Commitment to Growth
A successful marriage requires two people committed to self-growth. Self-growth is a way of life that includes regular reflection on how to close the gap between who you are and who you want to be (who God made you to be). But even when your partner does not share your enthusiasm for growth, it does not limit you in any way from growing. You can achieve success in life without having a successful marriage. If your partner is not participating this does not excuse you from continuing your own growth. This is confusing for many. Actually, when your partner is not participating, it is the perfect time to see how much you’ve grown. Of course, it is more difficult to be in a marriage when you are the only one wanting to improve the relationship. The trick is knowing what you are responsible for.
Some tasks require two people. Imagine you are working in your yard and there is a pile of rocks you want to move. Some rocks you can move by yourself; others are big enough to require two people. When you are working alone, how long should you try to move the two-person rocks? Would you think of yourself as a failure because you cannot move the two-person rocks and finish the job alone? If your partner is not with you, then no one, including God, expects you to finish the job. You are not responsible for the outcome. You are only responsible for what you can complete with the strength God provides. When your partner is helping, more is expected than when you are working alone.
Growing Together is a Choice
Couples who commit to growth choose to have a better marriage. As a counselor, I frequently hear couples tell me, “We have grown apart. We feel little for each other. We are like roommates who do not see each other much. The love is gone from our marriage.” It is an attempt to prove their marriage is dead and divorce is the only realistic option. This is nothing less than a decision to abandon a spouse for failure to grow. For these couples, there comes a time when someone says, “I cannot do this any longer.” Most of the time what is really being said is, “I choose to not do this any longer. The effort required to grow under these circumstances is not worth it to me.”
Growth is a constant need for all – all who are considered “among the living”. Growth keeps us alive. Those who are not growing are tired – their enthusiasm for life is fading. When both partners are truly growing then it is impossible to grow apart – instead they will be growing in mature love and it will keep them together. When a couple says they are “growing apart” can the couple really say they are growing? All they can say is they do not want to grow enough to stay married. If someone experiences complete satisfaction, there is no reason to seek more. And without seeking more, there is no growth. No one can say, “I’ve maxed out on growth”. But there are seasons to change. There are times in life when we have more energy and God’s grace to change. At other times we are weak and want only what is easiest.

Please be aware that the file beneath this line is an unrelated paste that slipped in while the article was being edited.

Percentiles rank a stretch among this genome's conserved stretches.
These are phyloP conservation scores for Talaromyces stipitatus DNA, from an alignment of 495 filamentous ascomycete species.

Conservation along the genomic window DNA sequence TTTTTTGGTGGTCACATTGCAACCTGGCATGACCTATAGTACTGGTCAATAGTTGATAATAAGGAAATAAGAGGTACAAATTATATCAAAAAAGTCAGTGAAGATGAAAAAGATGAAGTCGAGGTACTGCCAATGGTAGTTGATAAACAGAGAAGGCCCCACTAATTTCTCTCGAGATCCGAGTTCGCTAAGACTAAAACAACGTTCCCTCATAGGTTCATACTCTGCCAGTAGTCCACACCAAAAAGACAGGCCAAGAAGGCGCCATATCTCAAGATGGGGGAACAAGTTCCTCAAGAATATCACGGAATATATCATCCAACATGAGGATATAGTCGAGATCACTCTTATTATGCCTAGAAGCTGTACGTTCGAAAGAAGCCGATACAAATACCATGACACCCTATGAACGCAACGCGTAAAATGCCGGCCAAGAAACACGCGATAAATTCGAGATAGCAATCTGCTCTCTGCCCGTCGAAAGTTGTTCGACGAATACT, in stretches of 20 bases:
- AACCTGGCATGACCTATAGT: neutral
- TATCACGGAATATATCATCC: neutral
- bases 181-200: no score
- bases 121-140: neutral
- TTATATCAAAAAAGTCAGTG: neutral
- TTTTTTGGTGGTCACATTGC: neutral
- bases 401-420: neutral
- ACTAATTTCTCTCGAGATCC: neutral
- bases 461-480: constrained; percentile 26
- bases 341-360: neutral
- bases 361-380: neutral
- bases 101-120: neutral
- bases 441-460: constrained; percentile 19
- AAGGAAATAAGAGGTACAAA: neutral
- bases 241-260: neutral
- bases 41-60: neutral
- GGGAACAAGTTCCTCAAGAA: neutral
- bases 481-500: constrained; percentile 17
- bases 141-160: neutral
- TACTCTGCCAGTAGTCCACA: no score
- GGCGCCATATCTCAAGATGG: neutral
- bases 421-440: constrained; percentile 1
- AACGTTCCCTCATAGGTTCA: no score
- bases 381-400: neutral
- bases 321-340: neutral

Ladder of Acceptance
Seeking instant gratification profits little because the goals are so small. Seeking one’s own pleasure requires little if any discipline and sacrifice and does not result in lasting pleasure or hope. Eventually, it becomes tiresome. Making changes to stop living in the short-term requires determination and a high tolerance for postponing hunger for immediate satisfaction. For longer-lasting pleasure and hope, we must choose larger goals and desires that take more time and effort to reach fulfillment.
I call this process climbing the ladder of change. There are at least four rungs:
- I don’t want to change. I only want what will bring the most immediate satisfaction.
- I don’t want to change. But I am realizing seeking immediate gratification does not bring lasting satisfaction. Whatever I do to feel better wears off quickly and I am left with all the same problems. I would like to be less selfish, but I don’t know how to make that happen. So I continue seeking my pleasure to cover over the pain.
- My spouse soaks up any love I give and offers nothing in return. It is like I am giving to a black hole.
- I realize it is best to change. The Bible teaches I should look to others’ interests. More often than not, I continue to seek immediate satisfaction. Some of the time I am able to seek other’s best interest.
- I am excited about the idea of not just living for myself, but in giving of myself to others. Growth is satisfying. While at times I seek my own pleasure, I also regularly seek other’s best interest.
A Little More Every Day
Growth is essential for life. Growth is essential for a marriage. Growth cannot be rushed nor forced. We need a lifetime or more to get love right. Regardless of your place in life (married or single), develop a love for growth. Realizing your need for growth will keep you sober, and allow both you and your partner space to grow.
Notice the little changes your partner makes. Praise and encourage their efforts. Find your own way of coping when your partner is not available and cooperating. Remove dependence on your partner’s ability to change for your own happiness. When your partner cannot meet your needs, take care of yourself by finding legitimate ways to meet your needs without pressuring your partner. Then bring your new found growth back to share with your partner! How do we grow better at marriage? You will always come out ahead if you grow a little every day by God’s grace.
You will change when the pain of staying the same is greater than the pain of making a change.
It takes more effort to stop growing than to keep growing.
Men are anxious to improve their circumstances but are unwilling to improve themselves.
2 Peter 3:18
But grow in grace, and in the knowledge of our Lord and Savior Jesus Christ.